The Next Big Thing
What parents need to know
Parents Need to Know
Parents need to know that The Next Big Thing is a point-and-click adventure game with some mild sexual innuendo and alcohol and smoking references that make it best-suited for kids aged 13 and older. Players alternate between two main characters who are both flawed (Liz is loopy and forgetful and Dan is a slacker sports reporter who swigs from a hip flask), but likeable nonetheless.
What's it about?
THE NEXT BIG THING takes place in a world where monsters are real and make a legitimate living by acting in horror movies. Many monster actors are uncomfortable when a major movie mogul decides to shift his business from horror to family entertainment, and this leads to a strange series of events that must be investigated by the two main characters of the story: Liz Allaire, a loopy but dogged investigative journalist and her reluctant partner, sports reporter Dan Murray.
Is it any good?
The Next Big Thing is a unique adventure game with top notch production values (including crisp HD graphics and a stellar soundtrack), interesting characters, and dialog that is decidedly oddball. The game can be so off the wall at times, in fact, that it can be hard to intuit what to do next because the usual adventure game tropes don't necessarily apply.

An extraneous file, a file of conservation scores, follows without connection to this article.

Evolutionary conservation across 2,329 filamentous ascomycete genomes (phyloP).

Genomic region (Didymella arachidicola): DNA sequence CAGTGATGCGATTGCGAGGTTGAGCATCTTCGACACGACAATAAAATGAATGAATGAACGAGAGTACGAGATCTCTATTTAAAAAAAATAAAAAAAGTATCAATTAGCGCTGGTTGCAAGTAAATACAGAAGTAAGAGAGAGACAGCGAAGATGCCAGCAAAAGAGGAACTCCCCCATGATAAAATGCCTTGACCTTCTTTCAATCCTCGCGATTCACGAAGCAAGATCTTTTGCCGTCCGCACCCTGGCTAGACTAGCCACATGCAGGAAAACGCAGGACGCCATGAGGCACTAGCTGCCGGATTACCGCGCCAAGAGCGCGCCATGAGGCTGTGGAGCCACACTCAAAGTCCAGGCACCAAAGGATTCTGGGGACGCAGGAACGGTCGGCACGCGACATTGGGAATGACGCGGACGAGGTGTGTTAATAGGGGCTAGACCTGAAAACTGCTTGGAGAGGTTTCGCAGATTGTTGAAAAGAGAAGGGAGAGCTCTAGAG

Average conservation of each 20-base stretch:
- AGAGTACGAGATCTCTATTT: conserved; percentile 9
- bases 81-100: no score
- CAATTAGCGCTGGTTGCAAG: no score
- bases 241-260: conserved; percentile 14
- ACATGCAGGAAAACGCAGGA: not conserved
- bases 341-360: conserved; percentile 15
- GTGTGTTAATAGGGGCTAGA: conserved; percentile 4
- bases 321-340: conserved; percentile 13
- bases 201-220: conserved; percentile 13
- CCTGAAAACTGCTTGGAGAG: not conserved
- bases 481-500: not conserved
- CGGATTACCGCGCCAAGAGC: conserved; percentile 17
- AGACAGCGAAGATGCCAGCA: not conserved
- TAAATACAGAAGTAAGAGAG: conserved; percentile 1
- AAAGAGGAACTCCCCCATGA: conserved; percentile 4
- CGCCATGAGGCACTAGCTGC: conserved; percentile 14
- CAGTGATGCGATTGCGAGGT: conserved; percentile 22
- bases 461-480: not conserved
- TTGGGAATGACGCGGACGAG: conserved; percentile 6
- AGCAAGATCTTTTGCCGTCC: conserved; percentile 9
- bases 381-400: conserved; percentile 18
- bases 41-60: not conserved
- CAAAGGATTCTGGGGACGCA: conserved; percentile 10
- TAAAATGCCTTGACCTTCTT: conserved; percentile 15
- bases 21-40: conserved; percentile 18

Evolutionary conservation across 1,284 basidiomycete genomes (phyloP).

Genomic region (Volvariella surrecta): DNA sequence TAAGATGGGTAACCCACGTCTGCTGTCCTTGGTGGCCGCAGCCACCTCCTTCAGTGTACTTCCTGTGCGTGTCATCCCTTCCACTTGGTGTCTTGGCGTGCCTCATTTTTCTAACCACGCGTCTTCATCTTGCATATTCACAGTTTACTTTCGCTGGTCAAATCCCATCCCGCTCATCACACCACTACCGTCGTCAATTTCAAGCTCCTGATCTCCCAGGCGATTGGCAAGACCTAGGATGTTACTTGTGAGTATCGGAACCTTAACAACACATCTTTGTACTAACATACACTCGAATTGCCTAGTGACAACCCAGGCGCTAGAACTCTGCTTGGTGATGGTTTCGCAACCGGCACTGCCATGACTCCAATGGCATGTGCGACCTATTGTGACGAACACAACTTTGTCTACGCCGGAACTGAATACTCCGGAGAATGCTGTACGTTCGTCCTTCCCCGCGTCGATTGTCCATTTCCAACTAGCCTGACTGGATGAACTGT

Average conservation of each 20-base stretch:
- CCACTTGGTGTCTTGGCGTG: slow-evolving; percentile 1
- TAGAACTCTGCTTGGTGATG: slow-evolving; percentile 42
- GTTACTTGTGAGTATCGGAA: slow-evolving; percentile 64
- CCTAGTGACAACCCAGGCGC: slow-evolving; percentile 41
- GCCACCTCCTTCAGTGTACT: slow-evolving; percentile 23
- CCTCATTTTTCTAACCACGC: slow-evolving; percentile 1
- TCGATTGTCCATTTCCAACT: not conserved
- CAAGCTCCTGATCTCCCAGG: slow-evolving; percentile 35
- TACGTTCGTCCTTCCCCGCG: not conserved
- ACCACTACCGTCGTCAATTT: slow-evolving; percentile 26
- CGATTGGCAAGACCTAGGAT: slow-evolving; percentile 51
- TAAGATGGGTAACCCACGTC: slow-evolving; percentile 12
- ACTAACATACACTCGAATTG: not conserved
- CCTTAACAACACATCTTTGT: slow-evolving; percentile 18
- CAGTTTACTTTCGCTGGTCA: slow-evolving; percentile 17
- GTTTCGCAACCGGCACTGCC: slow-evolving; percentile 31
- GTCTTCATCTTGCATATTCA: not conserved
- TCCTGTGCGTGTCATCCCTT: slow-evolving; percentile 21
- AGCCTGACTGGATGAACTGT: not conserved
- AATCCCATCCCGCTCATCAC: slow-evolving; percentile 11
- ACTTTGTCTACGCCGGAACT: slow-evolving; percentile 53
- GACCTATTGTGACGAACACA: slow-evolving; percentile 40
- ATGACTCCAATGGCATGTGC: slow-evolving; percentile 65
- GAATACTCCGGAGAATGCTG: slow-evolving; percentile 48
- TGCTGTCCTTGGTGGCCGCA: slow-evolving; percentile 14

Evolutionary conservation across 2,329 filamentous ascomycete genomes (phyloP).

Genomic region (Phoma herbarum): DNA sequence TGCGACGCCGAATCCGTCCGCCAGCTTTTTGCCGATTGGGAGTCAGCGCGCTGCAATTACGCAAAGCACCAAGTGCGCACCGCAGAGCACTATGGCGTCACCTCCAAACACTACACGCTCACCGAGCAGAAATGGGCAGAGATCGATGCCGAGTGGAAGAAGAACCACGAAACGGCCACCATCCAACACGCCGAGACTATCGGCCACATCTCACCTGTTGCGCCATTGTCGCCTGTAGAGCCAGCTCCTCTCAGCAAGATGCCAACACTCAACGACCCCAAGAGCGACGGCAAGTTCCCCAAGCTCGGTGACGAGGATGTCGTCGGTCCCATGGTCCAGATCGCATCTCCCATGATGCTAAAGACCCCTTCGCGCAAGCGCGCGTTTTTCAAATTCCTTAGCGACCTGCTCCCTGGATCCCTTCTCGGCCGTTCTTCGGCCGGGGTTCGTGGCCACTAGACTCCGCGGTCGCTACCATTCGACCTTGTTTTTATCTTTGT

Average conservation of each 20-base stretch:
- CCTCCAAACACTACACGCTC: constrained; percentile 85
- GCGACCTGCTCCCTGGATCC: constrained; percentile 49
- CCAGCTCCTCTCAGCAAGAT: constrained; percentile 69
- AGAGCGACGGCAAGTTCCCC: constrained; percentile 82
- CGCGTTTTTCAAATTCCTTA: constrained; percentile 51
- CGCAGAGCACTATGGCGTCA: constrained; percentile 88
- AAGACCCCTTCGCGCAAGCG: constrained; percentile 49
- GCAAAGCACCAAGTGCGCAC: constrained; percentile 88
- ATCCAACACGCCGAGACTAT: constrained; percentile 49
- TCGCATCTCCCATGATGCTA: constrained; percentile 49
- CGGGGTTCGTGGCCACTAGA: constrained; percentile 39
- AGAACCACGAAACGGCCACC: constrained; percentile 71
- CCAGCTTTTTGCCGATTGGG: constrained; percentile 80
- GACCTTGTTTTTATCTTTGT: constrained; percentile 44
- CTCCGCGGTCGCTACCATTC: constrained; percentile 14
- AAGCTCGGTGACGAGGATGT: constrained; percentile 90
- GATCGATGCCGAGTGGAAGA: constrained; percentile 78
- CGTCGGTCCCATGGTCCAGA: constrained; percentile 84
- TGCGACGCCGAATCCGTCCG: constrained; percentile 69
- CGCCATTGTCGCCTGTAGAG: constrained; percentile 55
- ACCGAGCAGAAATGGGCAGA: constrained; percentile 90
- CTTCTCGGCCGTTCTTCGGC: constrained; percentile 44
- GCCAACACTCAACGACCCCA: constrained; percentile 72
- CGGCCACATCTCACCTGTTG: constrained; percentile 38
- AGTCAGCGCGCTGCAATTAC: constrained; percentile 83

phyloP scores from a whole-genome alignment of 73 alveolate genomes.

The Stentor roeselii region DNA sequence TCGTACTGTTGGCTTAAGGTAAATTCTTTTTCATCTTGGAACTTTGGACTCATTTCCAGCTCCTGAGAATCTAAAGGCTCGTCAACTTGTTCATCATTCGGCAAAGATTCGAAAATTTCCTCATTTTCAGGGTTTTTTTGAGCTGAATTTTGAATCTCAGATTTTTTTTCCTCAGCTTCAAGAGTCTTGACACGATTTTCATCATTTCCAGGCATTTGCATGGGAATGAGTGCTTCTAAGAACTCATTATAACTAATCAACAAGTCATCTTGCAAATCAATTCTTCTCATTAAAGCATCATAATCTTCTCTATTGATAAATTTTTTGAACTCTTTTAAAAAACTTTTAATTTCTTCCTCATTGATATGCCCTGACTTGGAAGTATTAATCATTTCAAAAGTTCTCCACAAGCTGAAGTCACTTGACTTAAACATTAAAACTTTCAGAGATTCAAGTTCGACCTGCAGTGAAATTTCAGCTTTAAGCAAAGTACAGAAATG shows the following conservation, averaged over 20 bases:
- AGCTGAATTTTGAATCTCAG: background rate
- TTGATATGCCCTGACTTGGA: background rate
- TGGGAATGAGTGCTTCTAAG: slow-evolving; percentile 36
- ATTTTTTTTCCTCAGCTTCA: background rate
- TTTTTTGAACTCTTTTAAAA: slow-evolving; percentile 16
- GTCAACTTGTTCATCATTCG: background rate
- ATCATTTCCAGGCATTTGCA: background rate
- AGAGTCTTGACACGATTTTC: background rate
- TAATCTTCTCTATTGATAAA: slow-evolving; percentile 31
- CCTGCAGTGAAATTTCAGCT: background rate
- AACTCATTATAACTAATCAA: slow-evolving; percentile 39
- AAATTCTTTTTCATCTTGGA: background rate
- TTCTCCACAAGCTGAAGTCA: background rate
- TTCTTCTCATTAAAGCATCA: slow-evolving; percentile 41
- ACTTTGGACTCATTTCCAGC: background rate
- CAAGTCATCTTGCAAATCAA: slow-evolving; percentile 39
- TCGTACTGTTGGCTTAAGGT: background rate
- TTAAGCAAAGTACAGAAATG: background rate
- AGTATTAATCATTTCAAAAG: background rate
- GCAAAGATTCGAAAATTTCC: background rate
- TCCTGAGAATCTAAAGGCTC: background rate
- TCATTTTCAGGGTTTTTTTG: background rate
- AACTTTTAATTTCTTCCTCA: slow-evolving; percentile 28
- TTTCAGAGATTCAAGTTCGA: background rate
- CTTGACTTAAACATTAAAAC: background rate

Thankfully, the game comes to your rescue by offering a hint system that nudges you in the right direction without completely giving the answers away. While some players might be frustrated by the game's challenging -- and unskippable -- puzzles, The Next Big Thing is a polished and fun romp that should have no trouble appealing to fans of adventure games and entertaining stories.
Families can talk about...
Families can talk about what it would be like if monsters really did exist in real-life as the game depicts. What other jobs might monsters be good at besides acting in horror movies?
Families can also talk about the use of hints in adventure games. Do you prefer to use hints to solve puzzles or would you rather take the time to figure the puzzles out all by yourself? At what point does a game become too easy if hints are used?